22. San Francisco (10-4-1) 16 10/20 at Santa Clara 0-1, 10/22 St. Mary's 1-0, 10/27 at Portland, 10/29 at Gonzaga, 11/3 San Diego, 11/5 Loyola Marymount.
23. Lehigh (13-1-1) 23 10/17 Philadelphia 4-0, 10/21 at Colgate 1-0, 10/25 at Penn State, 10/28 Lafayette.
24. Harvard (11-4-0) 25 10/17 at Holy Cross 5-2, 10/21 at Princeton 2-1, 10/29 at Dartmouth, 11/4 Columbia.
25. Virginia Tech (10-5-1) 19 10/17 at Davidson 4-2, 10/20 Virginia 1-3, 10/24 Appalachian State, 10/27 at Appalachian State.
25. Connecticut (10-5-2) NR 10/19 at Marquette 1-0, 10/21 Notre Dame 0-1, 10/28 Pittsburgh-St. John's winner (Big East Tournament)

WOMEN: No. 1 Irish extend unbeaten streak
No. 1 Notre Dame (16-0-1) extended its unbeaten streak to 17 games with wins over Villanova (4-2) and Georgetown (1-0),

The game against Villanova was a matchup of the nation's top defenses, but each squad allowed its most goals in a game this season. Sophomore star Kerri Hanks scored the first two Notre Dame goals and added an assist. Villanova freshman Erin Byrnes tied the game in the 49th minute, halting Notre Dame's shutout streak at 492 minutes.

The Irish, who play Cincinnati Tuesday in a makeup game before heading into the Big Tournament next weekend, rested two of its top starters, sophomore forward Brittany Bock and senior center back Kim Lorenzen, against the Hoyas. Carrie Dew scored the only goal on a header off a Hanks free kick.

Surging Connecticut, which tied Notre Dame last week, upset West Virginia, 1-0, Friday night, and beat Pittsburgh, 4-2, to its unbeaten streak to six games. Sophomore forward Brittany Tegeler had the only goal in the win over the Mountaineers and scored two goals and added an assist in the come-from-behind victory over Pitt. West Virginia had been unbeaten in its last 15 games at Dick Dlesk Soccer Stadium.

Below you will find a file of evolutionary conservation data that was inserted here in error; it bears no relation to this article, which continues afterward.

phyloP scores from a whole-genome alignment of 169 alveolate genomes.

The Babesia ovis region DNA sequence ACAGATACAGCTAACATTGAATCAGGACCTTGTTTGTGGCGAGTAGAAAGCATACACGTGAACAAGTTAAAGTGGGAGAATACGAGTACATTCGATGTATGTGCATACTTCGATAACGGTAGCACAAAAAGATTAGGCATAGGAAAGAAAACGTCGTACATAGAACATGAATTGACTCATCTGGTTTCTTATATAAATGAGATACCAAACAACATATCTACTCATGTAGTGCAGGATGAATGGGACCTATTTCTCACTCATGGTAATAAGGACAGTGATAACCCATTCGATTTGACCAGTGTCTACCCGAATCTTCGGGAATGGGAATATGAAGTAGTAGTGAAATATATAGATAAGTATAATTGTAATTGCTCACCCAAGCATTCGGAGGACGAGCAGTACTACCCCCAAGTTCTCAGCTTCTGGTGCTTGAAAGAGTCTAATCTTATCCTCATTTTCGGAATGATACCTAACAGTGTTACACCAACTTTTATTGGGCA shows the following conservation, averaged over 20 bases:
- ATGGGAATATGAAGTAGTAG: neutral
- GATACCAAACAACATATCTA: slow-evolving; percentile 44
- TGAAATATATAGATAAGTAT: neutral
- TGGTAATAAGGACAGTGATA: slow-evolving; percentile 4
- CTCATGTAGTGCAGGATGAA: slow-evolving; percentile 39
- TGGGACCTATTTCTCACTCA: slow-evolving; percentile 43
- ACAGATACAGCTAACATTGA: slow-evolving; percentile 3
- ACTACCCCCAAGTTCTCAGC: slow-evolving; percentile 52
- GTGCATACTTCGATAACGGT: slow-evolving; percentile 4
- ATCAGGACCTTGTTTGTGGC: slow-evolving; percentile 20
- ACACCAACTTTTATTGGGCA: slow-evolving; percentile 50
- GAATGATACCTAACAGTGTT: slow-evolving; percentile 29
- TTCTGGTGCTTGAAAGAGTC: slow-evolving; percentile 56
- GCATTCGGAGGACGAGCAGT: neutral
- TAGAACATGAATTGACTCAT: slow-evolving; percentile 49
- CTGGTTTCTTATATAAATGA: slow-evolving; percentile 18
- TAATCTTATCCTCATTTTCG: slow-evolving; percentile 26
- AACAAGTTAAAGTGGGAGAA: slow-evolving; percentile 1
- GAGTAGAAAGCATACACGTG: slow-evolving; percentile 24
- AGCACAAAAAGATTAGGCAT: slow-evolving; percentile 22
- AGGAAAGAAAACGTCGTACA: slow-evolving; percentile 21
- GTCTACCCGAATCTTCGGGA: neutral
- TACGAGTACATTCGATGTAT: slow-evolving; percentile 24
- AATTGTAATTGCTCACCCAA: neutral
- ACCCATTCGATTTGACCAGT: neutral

NAVAL BLOCKADE. Navy extended the nation's longest winning streak to 18 games with Patriot League wins over Lehigh (4-0) and Lafayette (4-0).

The Mids have played more than 851 minutes since last giving up a goal. Navy has set school season records for wins (18) and shutouts (15).

REGULAR-SEASON CHAMPIONS. Navy puts its perfect season on the line Thursday when it hosts Penn State, which captured its ninth consecutive Big Ten title with a 2-1 win over Northwestern on Sunday.

William & Mary clinched the CAA regular-season championship with a 2-0 victory over UNC Wilmington and improved its unbeaten streak to 14 matches, establishing a program record. Hartford earned the America East regular-season crown with a 1-0 victory over Boston University and will be the No. 1 seed in the conference championship that begins this week.

ACC UPSETS. North Carolina, which has the second longest winning streak at 17 games, was idle. Elsewhere in the ACC, Duke upset Florida State, 3-1, on Sunday. Rebecca Moros, Darby Kroyer and Lorraine Quinn scored for the Blue Devils as FSU allowed one more than in the second half than it had in its first 15 games.